Poster Details

<< Back to Posters

ROUND GOBY INVASION AND THE IMPACT ON NATIVE STREAM FISH ASSEMBLAGES

Nonnative species can have a variety of impacts on newly invaded areas. We tested the hypothesis that round goby (Neogobius melanostomus) invasion is associated with decreased diversity of native competitors across a spatial gradient from the site to watershed scale. Fish surveys were conducted at three sites in each of five Michigan streams over two years. Fish community diversity did not change at the site or watershed level over time. Species aggregation was observed at site and watershed levels indicating potential interaction with habitat availability. Native species likely to compete with round goby (i.e. darters) were lower in abundance (p=0.005) where goby were most abundant. Similarly, goby abundance was greater (p=0.020) at sites with lower diversity in 2015 but not 2016. This suggests some inter-annual variation in goby abundance, potentially related to boom and bust cycles along the invasion front. However, in established populations goby had diet preference for the most abundant invertebrates which may be imposing long-term competitive stress for food resources on native fishes. With further analysis, we hope to identify causal factors constraining or promoting goby invasion.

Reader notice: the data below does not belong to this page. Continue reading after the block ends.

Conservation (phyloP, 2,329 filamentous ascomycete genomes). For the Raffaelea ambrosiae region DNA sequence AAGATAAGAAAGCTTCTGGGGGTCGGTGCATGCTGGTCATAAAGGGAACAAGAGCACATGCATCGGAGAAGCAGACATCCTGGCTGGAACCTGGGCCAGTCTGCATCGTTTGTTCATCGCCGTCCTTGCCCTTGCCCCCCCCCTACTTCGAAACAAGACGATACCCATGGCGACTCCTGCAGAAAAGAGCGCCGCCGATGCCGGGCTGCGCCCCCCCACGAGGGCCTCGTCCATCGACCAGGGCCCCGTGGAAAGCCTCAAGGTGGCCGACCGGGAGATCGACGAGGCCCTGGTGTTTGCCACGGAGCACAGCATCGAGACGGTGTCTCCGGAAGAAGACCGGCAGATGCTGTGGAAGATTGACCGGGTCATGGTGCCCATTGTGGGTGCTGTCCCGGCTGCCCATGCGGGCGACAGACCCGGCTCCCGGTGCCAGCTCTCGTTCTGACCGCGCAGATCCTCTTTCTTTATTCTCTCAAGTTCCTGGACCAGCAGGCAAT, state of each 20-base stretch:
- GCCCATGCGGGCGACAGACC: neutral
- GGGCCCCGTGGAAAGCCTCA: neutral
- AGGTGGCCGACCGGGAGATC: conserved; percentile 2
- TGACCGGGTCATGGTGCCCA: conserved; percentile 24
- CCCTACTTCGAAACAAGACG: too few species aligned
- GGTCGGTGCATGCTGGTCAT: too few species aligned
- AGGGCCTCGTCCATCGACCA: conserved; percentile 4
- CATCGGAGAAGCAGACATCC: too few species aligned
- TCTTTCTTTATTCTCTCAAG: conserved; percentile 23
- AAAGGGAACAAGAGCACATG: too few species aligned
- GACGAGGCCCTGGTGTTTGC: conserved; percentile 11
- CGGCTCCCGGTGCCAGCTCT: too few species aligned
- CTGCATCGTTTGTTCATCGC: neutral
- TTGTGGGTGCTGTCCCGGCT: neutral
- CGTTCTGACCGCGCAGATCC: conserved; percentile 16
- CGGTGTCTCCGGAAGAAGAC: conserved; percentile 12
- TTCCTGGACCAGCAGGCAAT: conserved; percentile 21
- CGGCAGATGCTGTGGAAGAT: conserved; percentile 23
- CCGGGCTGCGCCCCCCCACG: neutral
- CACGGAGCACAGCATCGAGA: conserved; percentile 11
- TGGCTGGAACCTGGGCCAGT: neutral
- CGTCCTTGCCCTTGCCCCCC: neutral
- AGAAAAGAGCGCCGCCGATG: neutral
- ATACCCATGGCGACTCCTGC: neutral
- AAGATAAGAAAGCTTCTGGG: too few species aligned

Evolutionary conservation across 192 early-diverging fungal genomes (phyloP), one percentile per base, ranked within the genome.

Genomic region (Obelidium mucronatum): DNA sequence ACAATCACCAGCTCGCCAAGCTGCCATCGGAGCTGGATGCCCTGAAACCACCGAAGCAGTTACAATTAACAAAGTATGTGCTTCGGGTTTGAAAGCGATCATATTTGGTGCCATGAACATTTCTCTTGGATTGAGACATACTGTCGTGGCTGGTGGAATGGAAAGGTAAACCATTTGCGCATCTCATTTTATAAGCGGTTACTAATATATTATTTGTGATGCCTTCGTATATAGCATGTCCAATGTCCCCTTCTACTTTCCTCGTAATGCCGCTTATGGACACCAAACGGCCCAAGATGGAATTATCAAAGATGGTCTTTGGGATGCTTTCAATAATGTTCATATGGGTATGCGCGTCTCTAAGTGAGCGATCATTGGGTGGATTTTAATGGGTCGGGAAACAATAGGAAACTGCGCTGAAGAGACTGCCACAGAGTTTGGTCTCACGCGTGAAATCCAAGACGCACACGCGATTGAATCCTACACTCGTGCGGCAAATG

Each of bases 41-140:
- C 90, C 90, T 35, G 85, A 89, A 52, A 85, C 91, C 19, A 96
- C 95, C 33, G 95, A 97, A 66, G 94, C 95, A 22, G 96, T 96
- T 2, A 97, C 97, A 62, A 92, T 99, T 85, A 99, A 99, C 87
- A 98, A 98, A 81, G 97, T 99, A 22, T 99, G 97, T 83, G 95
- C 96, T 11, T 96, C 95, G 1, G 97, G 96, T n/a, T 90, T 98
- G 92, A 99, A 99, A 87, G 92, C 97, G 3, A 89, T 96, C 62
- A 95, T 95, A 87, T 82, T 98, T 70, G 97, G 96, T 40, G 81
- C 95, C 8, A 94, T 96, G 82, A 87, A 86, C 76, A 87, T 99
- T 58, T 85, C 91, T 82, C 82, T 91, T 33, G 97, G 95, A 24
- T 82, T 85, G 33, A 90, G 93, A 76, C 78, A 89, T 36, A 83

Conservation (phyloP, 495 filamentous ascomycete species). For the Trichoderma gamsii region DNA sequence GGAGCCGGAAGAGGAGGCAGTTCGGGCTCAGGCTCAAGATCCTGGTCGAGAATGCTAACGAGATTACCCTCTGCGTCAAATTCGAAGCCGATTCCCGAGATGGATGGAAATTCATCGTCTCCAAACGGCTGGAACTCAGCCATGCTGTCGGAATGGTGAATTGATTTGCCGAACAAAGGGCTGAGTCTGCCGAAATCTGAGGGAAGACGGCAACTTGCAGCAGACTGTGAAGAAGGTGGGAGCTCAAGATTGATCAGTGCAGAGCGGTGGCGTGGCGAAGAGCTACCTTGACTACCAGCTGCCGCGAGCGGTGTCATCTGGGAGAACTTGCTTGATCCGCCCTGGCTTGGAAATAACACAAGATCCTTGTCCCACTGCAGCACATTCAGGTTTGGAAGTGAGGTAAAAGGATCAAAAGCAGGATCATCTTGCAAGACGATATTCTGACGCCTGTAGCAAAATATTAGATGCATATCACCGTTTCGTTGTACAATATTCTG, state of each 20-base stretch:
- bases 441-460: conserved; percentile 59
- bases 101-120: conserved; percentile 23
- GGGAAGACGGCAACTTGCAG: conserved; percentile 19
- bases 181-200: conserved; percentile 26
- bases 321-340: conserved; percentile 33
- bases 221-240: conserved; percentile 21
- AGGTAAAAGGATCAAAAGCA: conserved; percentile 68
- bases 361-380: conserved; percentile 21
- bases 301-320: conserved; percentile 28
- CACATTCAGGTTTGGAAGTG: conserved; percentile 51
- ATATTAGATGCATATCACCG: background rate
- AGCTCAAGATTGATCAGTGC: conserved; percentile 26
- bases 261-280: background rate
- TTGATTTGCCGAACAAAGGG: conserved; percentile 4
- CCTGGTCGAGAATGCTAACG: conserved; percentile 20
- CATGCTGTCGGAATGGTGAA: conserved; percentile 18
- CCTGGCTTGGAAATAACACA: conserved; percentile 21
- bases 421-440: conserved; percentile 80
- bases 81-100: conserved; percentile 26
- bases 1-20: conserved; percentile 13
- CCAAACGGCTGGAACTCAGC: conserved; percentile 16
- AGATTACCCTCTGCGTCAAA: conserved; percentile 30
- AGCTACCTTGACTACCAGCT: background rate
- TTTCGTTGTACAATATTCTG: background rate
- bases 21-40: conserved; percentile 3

Corey Krabbenhoft (Primary Presenter/Author), Wayne State University, ckrab@wayne.edu;


Donna Kashian ( Co-Presenter/Co-Author), Wayne State University, dkashian@wayne.edu;